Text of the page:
by Patti and Rod Radle
Patti and Rod Radle are 2011 San Antonio Peace Laureates and volunteer co-directors of Inner City Development.
During our first year in our West Side neighborhood, our income was extremely low. We spent our days working or going to school and then doing programs with neighborhood children. We were learning more deeply what it meant to be with the poor and to be poor.
One day, with a commitment to living simply and responding to the needs of people around us in the poorest area in Bexar County, we found ourselves in need. Our cupboards were bare. But we had enough money to buy one tiny can of deviled ham from the corner store.
We asked our neighbors who lived in the public housing project and were on food stamps for four pieces of bread. They gave us
six. Three sandwiches! We’d be good for the night. Rod took a shower, I made the sandwiches, and while I cleaned the living room and waited for Rod, the dog went into the kitchen and ate the sandwiches.
But our story is not “Poor us! We had nothing to eat and were very hungry.” Our story is about witnessing the generosity of the poor, a generosity that has become more and more inspirational as years go by.
Nancy had three children, or nine to 12, depending on how you look at it. She was living on a low, fixed income. Some neighbors with children worked or were not the best parents. Somehow, their kids ended up at Nancy’s little apartment quite often. Popcorn was a cheap snack, and TV was free. Beans and tortillas made a filling meal. So hers was often a packed living room after school or on Saturdays, sometimes late into the night. When Nancy walked the eight blocks to our community center for the summer program, there was a long trail of little legs behind her.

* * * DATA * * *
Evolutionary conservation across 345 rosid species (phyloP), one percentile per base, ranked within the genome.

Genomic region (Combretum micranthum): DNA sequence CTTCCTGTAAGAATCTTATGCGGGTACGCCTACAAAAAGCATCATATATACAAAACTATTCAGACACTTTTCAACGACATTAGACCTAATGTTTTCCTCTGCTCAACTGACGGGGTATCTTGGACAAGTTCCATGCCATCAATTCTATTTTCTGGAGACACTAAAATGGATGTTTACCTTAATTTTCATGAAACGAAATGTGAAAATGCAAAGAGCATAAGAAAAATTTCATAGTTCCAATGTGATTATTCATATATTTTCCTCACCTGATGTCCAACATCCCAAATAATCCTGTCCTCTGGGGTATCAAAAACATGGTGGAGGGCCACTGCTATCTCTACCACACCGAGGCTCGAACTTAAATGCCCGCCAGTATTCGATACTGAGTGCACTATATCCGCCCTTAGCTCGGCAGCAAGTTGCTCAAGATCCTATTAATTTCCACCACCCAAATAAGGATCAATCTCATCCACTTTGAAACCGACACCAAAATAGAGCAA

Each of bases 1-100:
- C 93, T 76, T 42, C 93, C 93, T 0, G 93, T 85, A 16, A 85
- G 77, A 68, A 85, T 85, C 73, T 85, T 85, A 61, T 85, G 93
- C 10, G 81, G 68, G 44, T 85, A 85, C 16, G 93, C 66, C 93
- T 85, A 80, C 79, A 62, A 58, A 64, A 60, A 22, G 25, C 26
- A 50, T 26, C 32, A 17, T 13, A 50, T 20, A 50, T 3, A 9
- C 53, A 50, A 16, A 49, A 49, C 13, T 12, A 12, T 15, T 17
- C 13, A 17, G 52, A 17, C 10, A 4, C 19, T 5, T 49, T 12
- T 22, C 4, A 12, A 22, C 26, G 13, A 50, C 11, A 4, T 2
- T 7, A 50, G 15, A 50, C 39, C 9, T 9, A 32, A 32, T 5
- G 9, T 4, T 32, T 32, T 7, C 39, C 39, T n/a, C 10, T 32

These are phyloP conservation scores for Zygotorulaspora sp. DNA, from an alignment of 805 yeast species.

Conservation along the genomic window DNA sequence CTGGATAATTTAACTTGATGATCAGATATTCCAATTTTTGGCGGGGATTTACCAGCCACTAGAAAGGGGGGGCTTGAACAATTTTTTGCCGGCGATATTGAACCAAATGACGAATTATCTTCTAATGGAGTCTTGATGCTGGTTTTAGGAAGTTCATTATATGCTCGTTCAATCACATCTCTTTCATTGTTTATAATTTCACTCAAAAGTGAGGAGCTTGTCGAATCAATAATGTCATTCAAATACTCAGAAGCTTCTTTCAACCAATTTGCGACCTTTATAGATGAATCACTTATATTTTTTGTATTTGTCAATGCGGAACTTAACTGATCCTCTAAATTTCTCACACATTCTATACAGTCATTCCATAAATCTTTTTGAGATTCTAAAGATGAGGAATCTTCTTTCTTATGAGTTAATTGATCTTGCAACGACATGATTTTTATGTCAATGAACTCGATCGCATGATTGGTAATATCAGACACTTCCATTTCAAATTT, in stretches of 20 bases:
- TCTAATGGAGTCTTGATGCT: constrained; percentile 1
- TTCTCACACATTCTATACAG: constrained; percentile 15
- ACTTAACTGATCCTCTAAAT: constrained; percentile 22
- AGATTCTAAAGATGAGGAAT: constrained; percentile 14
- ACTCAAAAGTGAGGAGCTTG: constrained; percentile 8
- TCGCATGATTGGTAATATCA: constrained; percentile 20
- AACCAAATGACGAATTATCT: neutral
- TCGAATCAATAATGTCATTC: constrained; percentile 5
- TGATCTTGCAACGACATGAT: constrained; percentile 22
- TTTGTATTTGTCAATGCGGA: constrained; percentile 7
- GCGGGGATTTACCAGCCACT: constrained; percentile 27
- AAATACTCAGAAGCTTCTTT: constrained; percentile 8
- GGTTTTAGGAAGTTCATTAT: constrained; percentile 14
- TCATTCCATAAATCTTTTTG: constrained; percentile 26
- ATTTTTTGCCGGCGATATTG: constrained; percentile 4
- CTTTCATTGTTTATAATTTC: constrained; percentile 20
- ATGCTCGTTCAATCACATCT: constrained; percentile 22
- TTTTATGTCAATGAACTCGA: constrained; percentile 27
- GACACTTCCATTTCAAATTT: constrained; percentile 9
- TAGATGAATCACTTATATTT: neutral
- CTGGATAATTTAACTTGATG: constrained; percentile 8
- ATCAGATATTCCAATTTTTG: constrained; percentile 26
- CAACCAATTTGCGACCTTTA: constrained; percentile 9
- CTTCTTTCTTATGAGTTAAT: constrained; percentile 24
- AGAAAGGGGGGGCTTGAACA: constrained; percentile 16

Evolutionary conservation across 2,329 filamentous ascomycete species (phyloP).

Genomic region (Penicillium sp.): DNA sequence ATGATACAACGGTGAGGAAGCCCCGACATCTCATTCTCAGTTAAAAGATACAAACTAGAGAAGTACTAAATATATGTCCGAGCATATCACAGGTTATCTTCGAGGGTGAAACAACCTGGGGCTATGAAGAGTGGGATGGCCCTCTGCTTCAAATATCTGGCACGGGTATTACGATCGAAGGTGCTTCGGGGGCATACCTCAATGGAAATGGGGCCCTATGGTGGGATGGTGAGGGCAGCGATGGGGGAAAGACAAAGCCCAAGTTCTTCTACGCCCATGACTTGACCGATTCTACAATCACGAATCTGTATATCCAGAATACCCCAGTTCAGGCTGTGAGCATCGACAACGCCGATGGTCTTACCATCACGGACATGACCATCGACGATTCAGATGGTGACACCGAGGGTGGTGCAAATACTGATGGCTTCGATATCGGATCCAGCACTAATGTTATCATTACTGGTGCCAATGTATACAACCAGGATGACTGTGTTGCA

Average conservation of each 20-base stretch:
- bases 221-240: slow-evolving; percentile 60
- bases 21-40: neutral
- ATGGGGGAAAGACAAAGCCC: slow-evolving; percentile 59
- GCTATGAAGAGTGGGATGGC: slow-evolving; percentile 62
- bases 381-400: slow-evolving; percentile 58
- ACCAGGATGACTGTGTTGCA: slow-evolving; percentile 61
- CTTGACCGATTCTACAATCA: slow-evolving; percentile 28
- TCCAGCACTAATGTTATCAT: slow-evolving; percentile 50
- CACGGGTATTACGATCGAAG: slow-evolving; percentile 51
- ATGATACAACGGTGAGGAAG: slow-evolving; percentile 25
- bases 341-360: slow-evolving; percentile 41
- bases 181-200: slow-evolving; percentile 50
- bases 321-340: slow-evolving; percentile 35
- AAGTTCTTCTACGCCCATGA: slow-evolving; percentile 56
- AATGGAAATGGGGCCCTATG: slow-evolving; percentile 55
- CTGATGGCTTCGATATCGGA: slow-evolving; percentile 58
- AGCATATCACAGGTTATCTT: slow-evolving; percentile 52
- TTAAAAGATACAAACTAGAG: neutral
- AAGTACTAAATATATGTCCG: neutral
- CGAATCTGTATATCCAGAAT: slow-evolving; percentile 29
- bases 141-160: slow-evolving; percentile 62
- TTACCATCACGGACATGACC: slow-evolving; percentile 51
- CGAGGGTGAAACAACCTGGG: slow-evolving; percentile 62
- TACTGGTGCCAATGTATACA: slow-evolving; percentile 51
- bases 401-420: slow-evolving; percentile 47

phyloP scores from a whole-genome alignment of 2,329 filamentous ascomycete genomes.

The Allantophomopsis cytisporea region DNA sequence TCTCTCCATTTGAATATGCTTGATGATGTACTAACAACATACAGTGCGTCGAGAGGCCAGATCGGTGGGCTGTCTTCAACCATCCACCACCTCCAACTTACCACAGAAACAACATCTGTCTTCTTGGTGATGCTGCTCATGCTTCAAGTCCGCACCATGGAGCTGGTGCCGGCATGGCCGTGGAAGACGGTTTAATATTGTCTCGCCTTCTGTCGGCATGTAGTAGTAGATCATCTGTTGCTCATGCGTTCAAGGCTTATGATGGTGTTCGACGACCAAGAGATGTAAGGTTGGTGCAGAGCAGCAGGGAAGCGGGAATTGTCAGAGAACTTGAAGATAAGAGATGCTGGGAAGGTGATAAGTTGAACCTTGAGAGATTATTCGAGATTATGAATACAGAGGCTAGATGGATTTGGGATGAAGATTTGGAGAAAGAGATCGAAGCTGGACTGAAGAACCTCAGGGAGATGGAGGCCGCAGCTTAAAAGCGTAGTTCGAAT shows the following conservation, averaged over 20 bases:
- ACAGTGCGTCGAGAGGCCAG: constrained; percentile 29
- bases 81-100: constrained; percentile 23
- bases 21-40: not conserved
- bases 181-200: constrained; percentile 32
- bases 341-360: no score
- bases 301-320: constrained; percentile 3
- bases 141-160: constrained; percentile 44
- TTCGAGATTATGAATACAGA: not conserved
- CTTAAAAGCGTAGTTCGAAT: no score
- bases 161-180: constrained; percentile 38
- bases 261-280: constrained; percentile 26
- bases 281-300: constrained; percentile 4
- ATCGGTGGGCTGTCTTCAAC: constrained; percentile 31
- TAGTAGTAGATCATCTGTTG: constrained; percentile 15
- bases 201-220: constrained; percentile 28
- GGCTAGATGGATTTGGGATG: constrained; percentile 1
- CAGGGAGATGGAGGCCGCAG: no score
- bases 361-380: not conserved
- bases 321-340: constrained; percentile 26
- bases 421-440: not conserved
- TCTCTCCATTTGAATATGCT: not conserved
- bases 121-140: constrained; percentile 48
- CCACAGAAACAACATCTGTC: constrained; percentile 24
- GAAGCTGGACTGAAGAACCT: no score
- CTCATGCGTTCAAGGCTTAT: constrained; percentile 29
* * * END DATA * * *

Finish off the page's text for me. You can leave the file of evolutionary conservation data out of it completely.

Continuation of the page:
Maxine was a neighborhood volunteer and a nurse. She often visited the home of a family who lived nearby. On one occasion, Maxine noticed the refrigerator was empty except for a lime pie, like ones social workers had distributed through the neighborhood. With an empty fridge and 10 children, the mom still asked, “Would you like a piece of pie?”
When the market crashed in 2008, two women waiting to get help with groceries at the community center said, “It’s so sad, these rich people with their beautiful houses losing their homes. So sad, pobrecitos. We’re used to it. But they don’t know how tough it can be! Pobrecitos.”
We believe we have a very compassionate city. When tragedy happens, the people of San Antonio respond. But if we do not know what is going on, if we don’t see the suffering of the poor, if we are not awake to the pains of poverty, how do we even know how to help?
We ask the people of this beautiful city to raise their awareness and compassion. Come closer to poverty. Come see our homes that are falling apart. Come see our streets with no drainage or sidewalks or curbs. Come see our need for jobs. Come eat at our restaurants. Come to our churches. Come witness our traditions and our love for our community.
“I have an expensive car. Is it safe to come over to your neighborhood?” asked the new volunteer from a wealthier part of town.
“You will have seven people ask you if you need help before anyone even thinks of doing anything negative,” we replied.
There are a lot of ways to learn about the importance of compassion to become a greater, more loving society. But we personally have learned the most from those who have very few material resources, yet give so much. We live in the culture of the widow’s mite.
We like to imagine what would happen if more people with more material resources and political power would come closer to communities of poverty.